"Davey's a perfect fit for this job at this particular time. He's a guy with a track record that's beyond reproach. He knows the system, he knows the staff, he knows the major league club and he's a terrific baseball guy and a proved winning manager," general manager Mike Rizzo said.
Interim manager John McLaren ran the team for the third straight game in Sunday's series finale against the Chicago White Sox. Riggleman's former bench coach will leave the team after the game and be reassigned to scouting duties within the organization.
Less than an hour before game time Sunday, a loud round of applause could be heard coming from the Nationals' clubhouse as Rizzo thanked McLaren. At the same meeting, Rizzo informed the team of Johnson's hiring - not a well-kept secret over the last three days.
"It's an extremely positive reaction. They all know Davey, he's been in spring training, in uniform," Rizzo said. "They've interacted with him, they know his resumé and just talking to him, the respect that he has in that room, even before he sets foot in there as manager, is second to none."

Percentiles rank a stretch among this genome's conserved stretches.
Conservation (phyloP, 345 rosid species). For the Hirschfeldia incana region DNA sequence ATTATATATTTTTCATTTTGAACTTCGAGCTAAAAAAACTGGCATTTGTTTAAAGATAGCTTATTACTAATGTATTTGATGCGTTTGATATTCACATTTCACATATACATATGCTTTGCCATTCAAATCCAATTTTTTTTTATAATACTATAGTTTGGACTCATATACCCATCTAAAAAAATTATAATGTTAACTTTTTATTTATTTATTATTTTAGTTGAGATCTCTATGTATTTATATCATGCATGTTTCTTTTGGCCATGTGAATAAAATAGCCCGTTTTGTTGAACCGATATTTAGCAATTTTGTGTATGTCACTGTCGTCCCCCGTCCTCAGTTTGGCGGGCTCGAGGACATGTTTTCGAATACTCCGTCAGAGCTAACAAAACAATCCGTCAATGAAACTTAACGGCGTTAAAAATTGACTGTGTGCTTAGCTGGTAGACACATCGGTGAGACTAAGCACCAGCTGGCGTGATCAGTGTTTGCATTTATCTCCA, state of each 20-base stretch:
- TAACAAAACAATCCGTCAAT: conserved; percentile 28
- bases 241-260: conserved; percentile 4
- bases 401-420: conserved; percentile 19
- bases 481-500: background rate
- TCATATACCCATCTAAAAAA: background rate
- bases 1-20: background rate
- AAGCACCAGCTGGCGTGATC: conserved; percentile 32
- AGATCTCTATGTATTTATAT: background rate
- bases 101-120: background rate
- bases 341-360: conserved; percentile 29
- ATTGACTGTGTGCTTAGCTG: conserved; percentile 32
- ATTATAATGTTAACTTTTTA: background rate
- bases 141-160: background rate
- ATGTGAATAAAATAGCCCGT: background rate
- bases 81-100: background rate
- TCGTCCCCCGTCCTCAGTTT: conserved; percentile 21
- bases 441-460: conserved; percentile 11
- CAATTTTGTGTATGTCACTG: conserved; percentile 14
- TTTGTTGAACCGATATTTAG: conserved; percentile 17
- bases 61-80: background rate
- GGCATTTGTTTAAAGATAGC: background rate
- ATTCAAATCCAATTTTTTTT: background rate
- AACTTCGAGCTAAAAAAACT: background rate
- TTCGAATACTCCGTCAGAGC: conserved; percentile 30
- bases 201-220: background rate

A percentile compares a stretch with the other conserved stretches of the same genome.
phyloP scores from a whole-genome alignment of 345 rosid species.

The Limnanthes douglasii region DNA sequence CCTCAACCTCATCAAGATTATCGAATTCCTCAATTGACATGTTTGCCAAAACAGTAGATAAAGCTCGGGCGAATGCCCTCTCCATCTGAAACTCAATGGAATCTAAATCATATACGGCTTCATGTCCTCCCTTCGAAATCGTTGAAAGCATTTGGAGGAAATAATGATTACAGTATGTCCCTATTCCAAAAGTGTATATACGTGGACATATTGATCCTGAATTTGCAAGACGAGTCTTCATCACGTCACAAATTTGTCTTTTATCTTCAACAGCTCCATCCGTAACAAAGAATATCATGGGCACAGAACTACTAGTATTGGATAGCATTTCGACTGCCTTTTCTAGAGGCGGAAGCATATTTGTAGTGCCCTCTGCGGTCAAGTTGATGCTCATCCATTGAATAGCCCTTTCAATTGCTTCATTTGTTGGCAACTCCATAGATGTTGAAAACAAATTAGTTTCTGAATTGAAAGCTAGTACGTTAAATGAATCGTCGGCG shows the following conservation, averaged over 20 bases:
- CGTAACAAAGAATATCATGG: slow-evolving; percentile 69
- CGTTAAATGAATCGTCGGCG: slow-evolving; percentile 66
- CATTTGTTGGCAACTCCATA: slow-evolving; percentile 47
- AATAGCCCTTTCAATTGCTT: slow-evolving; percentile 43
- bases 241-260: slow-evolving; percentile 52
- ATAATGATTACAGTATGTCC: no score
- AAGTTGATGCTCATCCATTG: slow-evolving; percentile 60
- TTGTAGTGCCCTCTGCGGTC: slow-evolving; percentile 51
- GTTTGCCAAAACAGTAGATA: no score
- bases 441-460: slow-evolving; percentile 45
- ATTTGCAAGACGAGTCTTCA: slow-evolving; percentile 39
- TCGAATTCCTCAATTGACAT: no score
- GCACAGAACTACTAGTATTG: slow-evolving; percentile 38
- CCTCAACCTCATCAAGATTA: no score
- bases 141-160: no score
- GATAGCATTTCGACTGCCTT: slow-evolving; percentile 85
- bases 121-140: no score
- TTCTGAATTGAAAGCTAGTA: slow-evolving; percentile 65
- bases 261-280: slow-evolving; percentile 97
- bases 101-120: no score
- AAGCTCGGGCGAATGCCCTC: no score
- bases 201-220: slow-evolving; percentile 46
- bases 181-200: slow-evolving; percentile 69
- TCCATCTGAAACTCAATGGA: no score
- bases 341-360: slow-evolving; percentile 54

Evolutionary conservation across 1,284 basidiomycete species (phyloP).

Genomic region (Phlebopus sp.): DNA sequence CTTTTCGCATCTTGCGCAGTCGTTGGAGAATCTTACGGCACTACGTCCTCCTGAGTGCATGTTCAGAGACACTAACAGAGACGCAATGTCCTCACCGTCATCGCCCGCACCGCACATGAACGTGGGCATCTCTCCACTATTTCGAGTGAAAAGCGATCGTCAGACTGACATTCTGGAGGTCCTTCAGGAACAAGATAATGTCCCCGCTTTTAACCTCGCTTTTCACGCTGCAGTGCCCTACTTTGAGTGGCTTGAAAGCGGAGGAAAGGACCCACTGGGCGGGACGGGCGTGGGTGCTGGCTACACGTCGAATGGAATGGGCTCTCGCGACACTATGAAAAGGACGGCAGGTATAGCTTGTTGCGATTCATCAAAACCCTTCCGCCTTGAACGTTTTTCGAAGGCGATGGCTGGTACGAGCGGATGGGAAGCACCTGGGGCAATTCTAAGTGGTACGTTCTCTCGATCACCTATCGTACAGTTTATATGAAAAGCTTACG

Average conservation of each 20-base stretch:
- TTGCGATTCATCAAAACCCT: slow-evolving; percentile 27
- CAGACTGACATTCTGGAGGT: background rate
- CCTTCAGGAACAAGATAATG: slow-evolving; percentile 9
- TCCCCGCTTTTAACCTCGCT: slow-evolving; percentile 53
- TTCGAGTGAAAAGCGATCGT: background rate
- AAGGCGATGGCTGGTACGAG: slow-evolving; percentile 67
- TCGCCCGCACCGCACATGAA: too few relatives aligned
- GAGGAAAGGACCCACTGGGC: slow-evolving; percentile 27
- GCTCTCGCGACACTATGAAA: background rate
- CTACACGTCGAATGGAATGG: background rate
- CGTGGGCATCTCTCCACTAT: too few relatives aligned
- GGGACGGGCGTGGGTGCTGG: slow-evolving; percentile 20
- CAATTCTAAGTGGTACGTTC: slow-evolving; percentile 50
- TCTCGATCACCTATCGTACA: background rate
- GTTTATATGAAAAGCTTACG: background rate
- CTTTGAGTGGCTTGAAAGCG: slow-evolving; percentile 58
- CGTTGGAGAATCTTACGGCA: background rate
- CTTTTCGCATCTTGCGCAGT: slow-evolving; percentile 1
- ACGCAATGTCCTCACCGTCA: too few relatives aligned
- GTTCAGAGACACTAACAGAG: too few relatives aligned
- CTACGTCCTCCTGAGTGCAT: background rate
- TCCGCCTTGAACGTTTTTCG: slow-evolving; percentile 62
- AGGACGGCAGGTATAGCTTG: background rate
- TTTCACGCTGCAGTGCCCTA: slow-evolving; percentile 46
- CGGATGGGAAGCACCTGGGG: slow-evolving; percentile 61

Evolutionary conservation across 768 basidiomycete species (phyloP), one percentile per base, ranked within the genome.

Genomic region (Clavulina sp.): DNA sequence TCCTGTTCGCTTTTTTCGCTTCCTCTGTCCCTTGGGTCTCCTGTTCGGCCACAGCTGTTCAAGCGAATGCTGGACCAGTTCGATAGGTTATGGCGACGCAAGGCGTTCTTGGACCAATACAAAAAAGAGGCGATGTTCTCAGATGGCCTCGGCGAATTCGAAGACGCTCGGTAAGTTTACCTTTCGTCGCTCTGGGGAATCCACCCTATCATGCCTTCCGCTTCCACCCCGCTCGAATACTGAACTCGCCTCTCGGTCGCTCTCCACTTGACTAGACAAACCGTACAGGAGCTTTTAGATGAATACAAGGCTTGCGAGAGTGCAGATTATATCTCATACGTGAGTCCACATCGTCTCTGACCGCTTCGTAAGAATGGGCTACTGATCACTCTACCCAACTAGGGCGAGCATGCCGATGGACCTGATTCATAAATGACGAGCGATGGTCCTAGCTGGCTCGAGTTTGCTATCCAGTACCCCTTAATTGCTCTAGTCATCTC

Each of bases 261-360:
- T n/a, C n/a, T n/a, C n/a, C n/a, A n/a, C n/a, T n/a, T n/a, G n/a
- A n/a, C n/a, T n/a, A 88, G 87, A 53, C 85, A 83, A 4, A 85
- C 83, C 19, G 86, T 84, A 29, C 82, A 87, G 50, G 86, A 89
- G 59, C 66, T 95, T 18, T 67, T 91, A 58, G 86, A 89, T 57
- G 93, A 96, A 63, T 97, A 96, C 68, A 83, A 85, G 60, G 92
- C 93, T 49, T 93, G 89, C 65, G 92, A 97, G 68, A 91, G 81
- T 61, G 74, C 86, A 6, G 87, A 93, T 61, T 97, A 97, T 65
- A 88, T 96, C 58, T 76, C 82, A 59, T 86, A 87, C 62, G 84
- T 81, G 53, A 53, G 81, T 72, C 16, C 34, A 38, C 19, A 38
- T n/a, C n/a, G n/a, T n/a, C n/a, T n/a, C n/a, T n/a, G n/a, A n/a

Johnson was not available for comment Sunday and would not be returning calls, a team spokesman said. He was scheduled to join the team later for the flight to Los Angeles.
The 68-year-old Johnson managed the Mets, Dodgers, Reds, and Orioles over 14 seasons and compiled a 1148-888 record. He led the 1986 Mets to a World Series championship, and 11 of his teams finished first or second 14 times.
He played for the Orioles, Braves, Phillies, and Cubs in a career lasting from 1965 through 1978. He played a total of 122 games for the Phillies in 1977 and 1978 - a season when he set a major league record with two pinch-hit grand slams.
Even though he hasn't managed in the majors for 11 years, Johnson did skipper Team USA in the 2009 World Baseball Classic, the 2008 Olympic team in Beijing, and two summers ago managed amateur players in a Florida summer collegiate league.
Rizzo said he talked with several other people about the job but did not formally interview them because Johnson was easily his first choice after Riggleman bolted.
"When we got the news, you automatically go into 'Plan B' mode and try to think outside the box," Rizzo said. "We had to make decisions rationally and clearly, but quickly. We were fortunate to have such a clear-cut and easy alternative right there."
Riggleman resigned abruptly Thursday after the Nationals beat Seattle, unhappy that Rizzo declined to have a conversation about picking up his option for 2012. The departure was stunning for its timing - the Nationals have won 13 of their last 15 games.